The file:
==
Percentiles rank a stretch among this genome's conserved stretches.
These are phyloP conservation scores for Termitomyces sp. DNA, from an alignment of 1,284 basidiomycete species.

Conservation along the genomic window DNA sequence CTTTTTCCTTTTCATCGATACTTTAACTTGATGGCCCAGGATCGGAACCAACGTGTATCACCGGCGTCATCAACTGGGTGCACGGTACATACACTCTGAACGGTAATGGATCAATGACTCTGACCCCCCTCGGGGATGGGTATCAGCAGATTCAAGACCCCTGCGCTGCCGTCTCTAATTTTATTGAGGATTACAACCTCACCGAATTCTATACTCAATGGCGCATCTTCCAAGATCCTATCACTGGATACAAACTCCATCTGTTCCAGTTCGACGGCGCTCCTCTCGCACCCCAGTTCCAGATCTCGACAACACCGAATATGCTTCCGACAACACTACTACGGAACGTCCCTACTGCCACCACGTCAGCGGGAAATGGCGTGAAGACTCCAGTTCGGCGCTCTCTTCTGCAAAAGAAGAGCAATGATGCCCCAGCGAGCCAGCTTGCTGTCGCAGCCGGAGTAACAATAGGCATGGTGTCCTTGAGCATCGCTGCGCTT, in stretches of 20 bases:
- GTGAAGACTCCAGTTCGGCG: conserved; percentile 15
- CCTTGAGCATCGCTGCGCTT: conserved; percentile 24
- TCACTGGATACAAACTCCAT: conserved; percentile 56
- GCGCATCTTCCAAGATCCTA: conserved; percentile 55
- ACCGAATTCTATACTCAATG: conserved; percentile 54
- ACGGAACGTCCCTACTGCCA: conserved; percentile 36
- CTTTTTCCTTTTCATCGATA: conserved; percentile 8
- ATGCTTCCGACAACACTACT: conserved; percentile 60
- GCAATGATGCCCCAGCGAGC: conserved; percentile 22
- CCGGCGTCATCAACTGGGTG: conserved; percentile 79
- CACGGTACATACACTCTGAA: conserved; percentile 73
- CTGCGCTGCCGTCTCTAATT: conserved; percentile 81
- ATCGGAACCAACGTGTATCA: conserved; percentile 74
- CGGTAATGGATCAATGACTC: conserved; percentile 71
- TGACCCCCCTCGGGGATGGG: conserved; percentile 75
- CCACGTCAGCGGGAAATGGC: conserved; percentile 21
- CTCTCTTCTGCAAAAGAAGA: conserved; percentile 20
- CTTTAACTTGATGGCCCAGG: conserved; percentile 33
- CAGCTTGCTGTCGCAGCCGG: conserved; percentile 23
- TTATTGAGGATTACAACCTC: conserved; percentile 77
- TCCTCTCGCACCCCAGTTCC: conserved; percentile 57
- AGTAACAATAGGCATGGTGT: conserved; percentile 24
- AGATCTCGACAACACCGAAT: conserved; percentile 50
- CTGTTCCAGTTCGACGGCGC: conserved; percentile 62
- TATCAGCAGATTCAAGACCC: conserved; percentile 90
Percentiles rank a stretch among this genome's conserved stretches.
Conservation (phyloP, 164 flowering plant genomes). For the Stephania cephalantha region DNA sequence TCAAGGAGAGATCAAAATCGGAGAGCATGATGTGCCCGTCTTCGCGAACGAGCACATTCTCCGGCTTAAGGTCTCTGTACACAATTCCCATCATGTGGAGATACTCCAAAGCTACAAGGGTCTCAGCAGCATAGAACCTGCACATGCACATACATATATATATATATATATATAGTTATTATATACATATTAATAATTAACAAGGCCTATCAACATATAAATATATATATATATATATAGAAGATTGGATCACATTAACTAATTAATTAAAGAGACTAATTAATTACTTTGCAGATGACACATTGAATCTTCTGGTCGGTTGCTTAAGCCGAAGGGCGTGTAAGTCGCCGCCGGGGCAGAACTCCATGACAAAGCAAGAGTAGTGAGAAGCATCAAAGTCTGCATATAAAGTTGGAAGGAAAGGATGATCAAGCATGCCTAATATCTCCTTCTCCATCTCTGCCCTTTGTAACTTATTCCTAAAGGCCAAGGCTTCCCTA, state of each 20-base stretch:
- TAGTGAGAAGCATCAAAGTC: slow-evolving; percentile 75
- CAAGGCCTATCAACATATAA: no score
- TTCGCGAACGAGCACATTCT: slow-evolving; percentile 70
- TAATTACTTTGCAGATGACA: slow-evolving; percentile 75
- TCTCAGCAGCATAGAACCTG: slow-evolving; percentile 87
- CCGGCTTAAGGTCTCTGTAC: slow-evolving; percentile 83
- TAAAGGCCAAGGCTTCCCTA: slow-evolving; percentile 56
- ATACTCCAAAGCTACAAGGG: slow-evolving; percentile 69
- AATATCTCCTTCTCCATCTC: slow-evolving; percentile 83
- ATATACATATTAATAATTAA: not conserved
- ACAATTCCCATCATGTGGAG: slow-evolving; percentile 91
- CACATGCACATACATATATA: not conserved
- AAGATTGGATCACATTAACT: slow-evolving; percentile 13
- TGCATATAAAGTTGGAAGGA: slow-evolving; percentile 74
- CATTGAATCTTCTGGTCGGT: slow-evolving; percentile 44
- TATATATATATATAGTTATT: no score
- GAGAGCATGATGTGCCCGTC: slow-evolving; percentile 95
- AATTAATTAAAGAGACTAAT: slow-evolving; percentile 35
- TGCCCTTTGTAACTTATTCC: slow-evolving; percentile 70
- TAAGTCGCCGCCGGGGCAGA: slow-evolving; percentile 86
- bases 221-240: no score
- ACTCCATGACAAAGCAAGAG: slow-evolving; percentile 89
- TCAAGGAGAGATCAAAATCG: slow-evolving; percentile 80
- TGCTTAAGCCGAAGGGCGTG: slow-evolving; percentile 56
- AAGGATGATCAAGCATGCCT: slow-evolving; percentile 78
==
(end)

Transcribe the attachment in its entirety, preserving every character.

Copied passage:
Percentiles rank a stretch among this genome's conserved stretches.
These are phyloP conservation scores for Termitomyces sp. DNA, from an alignment of 1,284 basidiomycete species.

Conservation along the genomic window DNA sequence CTTTTTCCTTTTCATCGATACTTTAACTTGATGGCCCAGGATCGGAACCAACGTGTATCACCGGCGTCATCAACTGGGTGCACGGTACATACACTCTGAACGGTAATGGATCAATGACTCTGACCCCCCTCGGGGATGGGTATCAGCAGATTCAAGACCCCTGCGCTGCCGTCTCTAATTTTATTGAGGATTACAACCTCACCGAATTCTATACTCAATGGCGCATCTTCCAAGATCCTATCACTGGATACAAACTCCATCTGTTCCAGTTCGACGGCGCTCCTCTCGCACCCCAGTTCCAGATCTCGACAACACCGAATATGCTTCCGACAACACTACTACGGAACGTCCCTACTGCCACCACGTCAGCGGGAAATGGCGTGAAGACTCCAGTTCGGCGCTCTCTTCTGCAAAAGAAGAGCAATGATGCCCCAGCGAGCCAGCTTGCTGTCGCAGCCGGAGTAACAATAGGCATGGTGTCCTTGAGCATCGCTGCGCTT, in stretches of 20 bases:
- GTGAAGACTCCAGTTCGGCG: conserved; percentile 15
- CCTTGAGCATCGCTGCGCTT: conserved; percentile 24
- TCACTGGATACAAACTCCAT: conserved; percentile 56
- GCGCATCTTCCAAGATCCTA: conserved; percentile 55
- ACCGAATTCTATACTCAATG: conserved; percentile 54
- ACGGAACGTCCCTACTGCCA: conserved; percentile 36
- CTTTTTCCTTTTCATCGATA: conserved; percentile 8
- ATGCTTCCGACAACACTACT: conserved; percentile 60
- GCAATGATGCCCCAGCGAGC: conserved; percentile 22
- CCGGCGTCATCAACTGGGTG: conserved; percentile 79
- CACGGTACATACACTCTGAA: conserved; percentile 73
- CTGCGCTGCCGTCTCTAATT: conserved; percentile 81
- ATCGGAACCAACGTGTATCA: conserved; percentile 74
- CGGTAATGGATCAATGACTC: conserved; percentile 71
- TGACCCCCCTCGGGGATGGG: conserved; percentile 75
- CCACGTCAGCGGGAAATGGC: conserved; percentile 21
- CTCTCTTCTGCAAAAGAAGA: conserved; percentile 20
- CTTTAACTTGATGGCCCAGG: conserved; percentile 33
- CAGCTTGCTGTCGCAGCCGG: conserved; percentile 23
- TTATTGAGGATTACAACCTC: conserved; percentile 77
- TCCTCTCGCACCCCAGTTCC: conserved; percentile 57
- AGTAACAATAGGCATGGTGT: conserved; percentile 24
- AGATCTCGACAACACCGAAT: conserved; percentile 50
- CTGTTCCAGTTCGACGGCGC: conserved; percentile 62
- TATCAGCAGATTCAAGACCC: conserved; percentile 90
Percentiles rank a stretch among this genome's conserved stretches.
Conservation (phyloP, 164 flowering plant genomes). For the Stephania cephalantha region DNA sequence TCAAGGAGAGATCAAAATCGGAGAGCATGATGTGCCCGTCTTCGCGAACGAGCACATTCTCCGGCTTAAGGTCTCTGTACACAATTCCCATCATGTGGAGATACTCCAAAGCTACAAGGGTCTCAGCAGCATAGAACCTGCACATGCACATACATATATATATATATATATATAGTTATTATATACATATTAATAATTAACAAGGCCTATCAACATATAAATATATATATATATATATAGAAGATTGGATCACATTAACTAATTAATTAAAGAGACTAATTAATTACTTTGCAGATGACACATTGAATCTTCTGGTCGGTTGCTTAAGCCGAAGGGCGTGTAAGTCGCCGCCGGGGCAGAACTCCATGACAAAGCAAGAGTAGTGAGAAGCATCAAAGTCTGCATATAAAGTTGGAAGGAAAGGATGATCAAGCATGCCTAATATCTCCTTCTCCATCTCTGCCCTTTGTAACTTATTCCTAAAGGCCAAGGCTTCCCTA, state of each 20-base stretch:
- TAGTGAGAAGCATCAAAGTC: slow-evolving; percentile 75
- CAAGGCCTATCAACATATAA: no score
- TTCGCGAACGAGCACATTCT: slow-evolving; percentile 70
- TAATTACTTTGCAGATGACA: slow-evolving; percentile 75
- TCTCAGCAGCATAGAACCTG: slow-evolving; percentile 87
- CCGGCTTAAGGTCTCTGTAC: slow-evolving; percentile 83
- TAAAGGCCAAGGCTTCCCTA: slow-evolving; percentile 56
- ATACTCCAAAGCTACAAGGG: slow-evolving; percentile 69
- AATATCTCCTTCTCCATCTC: slow-evolving; percentile 83
- ATATACATATTAATAATTAA: not conserved
- ACAATTCCCATCATGTGGAG: slow-evolving; percentile 91
- CACATGCACATACATATATA: not conserved
- AAGATTGGATCACATTAACT: slow-evolving; percentile 13
- TGCATATAAAGTTGGAAGGA: slow-evolving; percentile 74
- CATTGAATCTTCTGGTCGGT: slow-evolving; percentile 44
- TATATATATATATAGTTATT: no score
- GAGAGCATGATGTGCCCGTC: slow-evolving; percentile 95
- AATTAATTAAAGAGACTAAT: slow-evolving; percentile 35
- TGCCCTTTGTAACTTATTCC: slow-evolving; percentile 70
- TAAGTCGCCGCCGGGGCAGA: slow-evolving; percentile 86
- bases 221-240: no score
- ACTCCATGACAAAGCAAGAG: slow-evolving; percentile 89
- TCAAGGAGAGATCAAAATCG: slow-evolving; percentile 80
- TGCTTAAGCCGAAGGGCGTG: slow-evolving; percentile 56
- AAGGATGATCAAGCATGCCT: slow-evolving; percentile 78